229. Transcript of Telephone Conversation Between President Nixon and His Assistant for National Security Affairs (Kissinger)1

K: Mr. President.

P: Hello. I have here—it just came in—a call from Rogers with regard to the Security Council meeting, he wants to talk before 2 oʼclock. Now, what is the guidance on that? I thought that it was pretty well settled but what is the situation?

[Page 641]

K: Oh, the situation in the Security Council?

P: No, what he wants—he wants to talk to me to see what guidance I want to give before the Security Council meeting.

K: Thatʼs right, thatʼs what Iʼm—

P: So I am going to call him. My point is what do we want to say?

K: Well, here is the issue. There is going to be a ceasefire and withdrawal resolution that the Argentines are putting forward.2 That one we can support. Then, that will be vetoed by the Russians. Then, it will probably move towards a ceasefire resolution alone and on that one I think we should be very leery. The Chinese will be violently opposed, the Pakistanis are probably going to be opposed but we could conceivably abstain from that.

P: A ceasefire alone.

K: The trouble with a ceasefire alone is that it would leave half of East Pakistan in Indian hands.

P: Um-humm. Well, has that been discussed with Rogers and so forth as to what these issues are?

K: It has been discussed with Bush and itʼs been—Rogers has been—Iʼve discussed it with Sisco, Rogers has been dancing around with me and has not been going into that much detail.

P: Um-humm.

K: I must underline, Mr. President, if we collapse now in New York, the impact on this international situation, weʼre going to do away with most of the gains of the last two years. The way Rogers keeps putting the issue—the Russians are playing for big stakes here. When all the baloney—all the New York Times editorials are said and done if the Soviets and Indians get away with this, the Chinese and the United States will be standing there with eggs on our face. And they will have made us back down and if we have ordered watered down our own Resolution3 from yesterday that had an 11 to 2 majority so that it becomes a pretty insipid thing, our only hope in my judgment, weʼll never get it through State, is to become very threatening to the Russians and tell them that if they are going to participate in the dismemberment of another country, that will affect their whole relationship to us.

P: Um-humm.

K: Right now they still want the Middle East from us.

P: Um-humm.

[Page 642]

K: And other things. If we just play this in this nice insipid way, we are going to get through this week all right then but we are going to pay for it—this will then be the Suez ʼ56 episode of our Administration.

P: Um-humm.

K: That is what in my view is at stake here now and thatʼs why the Russians are playing it so toughly and if we have made any mistake in the last two weeks itʼs this—if we had over-reacted in the first two or three days as we wanted to in the White House, it might at least have scared the Russians off, not the Indians, but it might have scared the Russians off. We are pretty well committed anyway, we canʼt take the curse off it now. The problem—I know it will always be put on the ground that we want to save the China trip but these people donʼt recognize that without a China trip, we wouldnʼt have had a Moscow trip.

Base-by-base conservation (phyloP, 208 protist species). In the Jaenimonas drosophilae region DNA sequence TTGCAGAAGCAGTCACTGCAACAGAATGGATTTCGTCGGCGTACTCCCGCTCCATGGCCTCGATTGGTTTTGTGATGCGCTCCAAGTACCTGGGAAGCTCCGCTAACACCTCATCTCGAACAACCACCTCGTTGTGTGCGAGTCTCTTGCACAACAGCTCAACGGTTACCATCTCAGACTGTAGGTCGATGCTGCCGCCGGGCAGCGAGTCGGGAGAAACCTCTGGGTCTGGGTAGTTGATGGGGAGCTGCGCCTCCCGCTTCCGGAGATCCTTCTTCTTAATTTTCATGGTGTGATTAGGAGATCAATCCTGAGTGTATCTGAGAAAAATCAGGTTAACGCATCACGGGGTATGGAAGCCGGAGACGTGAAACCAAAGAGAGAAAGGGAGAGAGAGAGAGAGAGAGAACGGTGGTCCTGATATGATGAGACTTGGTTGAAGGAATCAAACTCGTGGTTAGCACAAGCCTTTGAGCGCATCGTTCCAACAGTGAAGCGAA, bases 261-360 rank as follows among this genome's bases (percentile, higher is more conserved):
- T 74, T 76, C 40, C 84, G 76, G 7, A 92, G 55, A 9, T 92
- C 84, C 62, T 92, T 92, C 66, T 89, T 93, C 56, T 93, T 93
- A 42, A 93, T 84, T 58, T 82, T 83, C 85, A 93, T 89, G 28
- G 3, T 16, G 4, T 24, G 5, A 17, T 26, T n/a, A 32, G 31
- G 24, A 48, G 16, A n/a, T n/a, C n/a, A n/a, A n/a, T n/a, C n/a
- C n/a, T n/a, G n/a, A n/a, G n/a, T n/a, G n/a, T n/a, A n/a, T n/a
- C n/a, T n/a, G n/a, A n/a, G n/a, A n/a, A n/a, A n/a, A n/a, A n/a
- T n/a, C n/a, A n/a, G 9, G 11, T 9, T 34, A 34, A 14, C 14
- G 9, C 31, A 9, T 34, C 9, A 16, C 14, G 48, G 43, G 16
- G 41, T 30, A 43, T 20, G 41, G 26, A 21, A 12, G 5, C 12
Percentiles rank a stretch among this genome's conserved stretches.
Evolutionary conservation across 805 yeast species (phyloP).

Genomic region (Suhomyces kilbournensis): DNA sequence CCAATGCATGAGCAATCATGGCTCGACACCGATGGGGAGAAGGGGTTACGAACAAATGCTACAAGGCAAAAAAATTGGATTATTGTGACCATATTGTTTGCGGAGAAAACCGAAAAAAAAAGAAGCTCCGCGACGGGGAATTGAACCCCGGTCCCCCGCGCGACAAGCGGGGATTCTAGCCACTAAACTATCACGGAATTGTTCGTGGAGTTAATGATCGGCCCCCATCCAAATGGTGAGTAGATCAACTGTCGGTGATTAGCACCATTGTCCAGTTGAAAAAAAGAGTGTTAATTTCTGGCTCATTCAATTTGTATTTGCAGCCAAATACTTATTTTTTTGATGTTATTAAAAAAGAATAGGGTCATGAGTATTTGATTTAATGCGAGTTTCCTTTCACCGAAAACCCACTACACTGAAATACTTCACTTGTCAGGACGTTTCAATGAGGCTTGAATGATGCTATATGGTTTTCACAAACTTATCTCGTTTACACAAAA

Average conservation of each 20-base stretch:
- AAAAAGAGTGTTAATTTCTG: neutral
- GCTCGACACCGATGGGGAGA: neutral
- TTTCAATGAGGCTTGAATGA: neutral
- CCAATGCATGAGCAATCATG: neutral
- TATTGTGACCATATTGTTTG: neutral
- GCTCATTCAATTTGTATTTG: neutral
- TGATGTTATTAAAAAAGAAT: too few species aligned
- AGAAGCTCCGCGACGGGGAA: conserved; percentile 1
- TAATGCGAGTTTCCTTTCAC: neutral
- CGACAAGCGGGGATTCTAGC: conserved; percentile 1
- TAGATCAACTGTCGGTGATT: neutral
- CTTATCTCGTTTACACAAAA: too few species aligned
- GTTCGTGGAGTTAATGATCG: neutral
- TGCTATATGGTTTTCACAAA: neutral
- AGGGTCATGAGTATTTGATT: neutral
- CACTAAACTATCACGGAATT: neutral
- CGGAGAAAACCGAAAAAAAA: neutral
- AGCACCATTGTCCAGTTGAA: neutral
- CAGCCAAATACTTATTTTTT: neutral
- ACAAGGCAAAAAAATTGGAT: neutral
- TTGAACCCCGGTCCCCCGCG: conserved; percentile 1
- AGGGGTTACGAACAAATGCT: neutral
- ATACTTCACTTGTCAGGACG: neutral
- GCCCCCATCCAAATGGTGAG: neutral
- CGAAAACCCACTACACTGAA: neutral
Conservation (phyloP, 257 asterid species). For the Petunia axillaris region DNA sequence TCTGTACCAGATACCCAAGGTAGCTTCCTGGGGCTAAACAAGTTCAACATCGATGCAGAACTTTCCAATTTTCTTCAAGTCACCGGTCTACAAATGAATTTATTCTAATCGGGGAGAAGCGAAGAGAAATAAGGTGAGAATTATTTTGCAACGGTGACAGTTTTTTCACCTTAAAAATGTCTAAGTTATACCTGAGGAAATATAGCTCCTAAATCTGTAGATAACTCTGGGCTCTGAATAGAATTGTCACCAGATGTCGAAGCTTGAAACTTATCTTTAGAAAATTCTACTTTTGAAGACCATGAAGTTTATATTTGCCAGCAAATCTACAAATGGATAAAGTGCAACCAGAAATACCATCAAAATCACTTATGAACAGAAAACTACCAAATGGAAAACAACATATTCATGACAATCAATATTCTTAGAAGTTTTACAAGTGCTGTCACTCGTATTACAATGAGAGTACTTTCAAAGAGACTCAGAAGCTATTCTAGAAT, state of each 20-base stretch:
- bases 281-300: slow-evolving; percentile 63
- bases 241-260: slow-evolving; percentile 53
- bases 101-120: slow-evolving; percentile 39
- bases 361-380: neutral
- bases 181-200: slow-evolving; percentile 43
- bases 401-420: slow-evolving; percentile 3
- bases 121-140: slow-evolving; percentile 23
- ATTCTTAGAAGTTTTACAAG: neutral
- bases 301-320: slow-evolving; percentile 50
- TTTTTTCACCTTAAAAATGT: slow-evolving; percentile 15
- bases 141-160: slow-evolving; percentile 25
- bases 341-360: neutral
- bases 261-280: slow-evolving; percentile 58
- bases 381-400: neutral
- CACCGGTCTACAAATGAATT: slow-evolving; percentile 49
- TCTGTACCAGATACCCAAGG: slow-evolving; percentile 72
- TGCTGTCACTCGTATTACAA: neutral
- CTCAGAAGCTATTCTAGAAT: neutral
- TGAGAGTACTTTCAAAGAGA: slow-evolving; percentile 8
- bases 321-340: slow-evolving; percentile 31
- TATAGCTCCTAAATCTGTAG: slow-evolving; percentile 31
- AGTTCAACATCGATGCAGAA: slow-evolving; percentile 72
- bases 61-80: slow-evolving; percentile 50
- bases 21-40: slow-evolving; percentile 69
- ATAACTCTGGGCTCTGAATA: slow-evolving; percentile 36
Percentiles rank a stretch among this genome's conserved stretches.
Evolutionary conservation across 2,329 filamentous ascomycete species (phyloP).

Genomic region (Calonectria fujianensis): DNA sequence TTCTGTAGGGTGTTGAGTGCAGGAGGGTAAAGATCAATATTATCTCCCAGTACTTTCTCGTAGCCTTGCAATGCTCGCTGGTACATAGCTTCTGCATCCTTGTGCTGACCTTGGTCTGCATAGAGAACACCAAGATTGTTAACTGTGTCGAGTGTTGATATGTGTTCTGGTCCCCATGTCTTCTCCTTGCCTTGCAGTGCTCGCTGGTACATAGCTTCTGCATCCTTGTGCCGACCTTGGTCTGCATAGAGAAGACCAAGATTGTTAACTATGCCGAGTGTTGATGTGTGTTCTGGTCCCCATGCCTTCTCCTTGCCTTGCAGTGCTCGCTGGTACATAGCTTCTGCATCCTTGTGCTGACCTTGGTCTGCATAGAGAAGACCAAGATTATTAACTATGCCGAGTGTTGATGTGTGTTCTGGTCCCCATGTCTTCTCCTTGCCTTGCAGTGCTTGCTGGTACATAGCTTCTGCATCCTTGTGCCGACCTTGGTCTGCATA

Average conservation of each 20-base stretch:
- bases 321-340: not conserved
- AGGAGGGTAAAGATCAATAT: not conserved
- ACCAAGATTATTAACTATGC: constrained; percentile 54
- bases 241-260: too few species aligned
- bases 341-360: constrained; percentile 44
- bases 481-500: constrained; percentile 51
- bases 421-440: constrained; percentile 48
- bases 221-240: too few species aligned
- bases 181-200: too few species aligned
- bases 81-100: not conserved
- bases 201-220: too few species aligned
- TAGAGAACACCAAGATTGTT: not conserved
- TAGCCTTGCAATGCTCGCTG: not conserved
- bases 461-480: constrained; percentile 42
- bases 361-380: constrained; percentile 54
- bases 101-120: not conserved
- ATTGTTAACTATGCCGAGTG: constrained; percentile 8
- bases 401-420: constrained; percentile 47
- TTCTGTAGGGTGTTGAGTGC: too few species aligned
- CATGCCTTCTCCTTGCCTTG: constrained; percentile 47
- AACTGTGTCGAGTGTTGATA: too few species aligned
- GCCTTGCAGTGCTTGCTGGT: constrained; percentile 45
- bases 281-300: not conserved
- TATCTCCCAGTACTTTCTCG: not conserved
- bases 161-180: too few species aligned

P: No, thatʼs just small stuff. I know what they have put in on that—thatʼs just sour grapes crap.

K: If the Chinese come out of this despising us, we lose that option. If the Russians think they backed us down, we will be back to where we were in May and June.

P: Well, Iʼm going to call him [Rogers] right now. The main thing is all I have to know is is he pushing for us to back down from our Resolution, thatʼs what I need to know, Henry.

K: Probably. The best would be that we should stick with our Resolution and go back no further than withdrawal and ceasefire.

P: Withdrawal and ceasefire.

K: That any ceasefire should be coupled with a withdrawal.

P: Um-humm. And they have to decide that at 2 oʼclock today, huh?

K: Right.

P: Does Rogers have any regrets that he didnʼt go to New York to make the presentation himself?

K: I donʼt know; I donʼt think so.

P: Probably saw the point of that, huh?

K: Right.

P: Yeah. Well, we will—

K: If someone could give me some word what was decided because it is going to be hard for me to monitor Bush.

P: Oh, donʼt worry, Iʼll call you back as soon as I find out what the hell heʼs—what the point is, I donʼt know what it is even.

K: Right.

P: I just assume that they were all set in the UN thing tomorrow— I mean, today, you know. Incidentally, that wasnʼt discussed at your meeting, huh?

[Page 643]

K: It wasnʼt—well, no. I discussed it with Bush and Sisco but he is apparently trying to run around me.

P: I see. Thatʼs all right, Iʼll have to find out what the score is and Iʼll find out.

K: Right.

P: And Iʼll call you back.

K: Right, Mr. President.

  1. Source: Library of Congress, Manuscript Division, Kissinger Papers, Box 397, Telephone Conversations, Home File, Dec 1971. No classification marking. The President was in Key Biscayne, Florida; Kissinger was in Washington. The conversation was tape-recorded at Kissingerʼs residence and subsequently transcribed at the White House.
  2. Reference is to the draft resolution sponsored in the UN Security Council on December 4 by Argentina, Burundi, Nicaragua, Sierra Leone, and Somalia. The operative portion of the resolution called for a cease-fire and mutual withdrawal of forces. (UN doc. S/10419)
  3. See footnote 5, Document 224.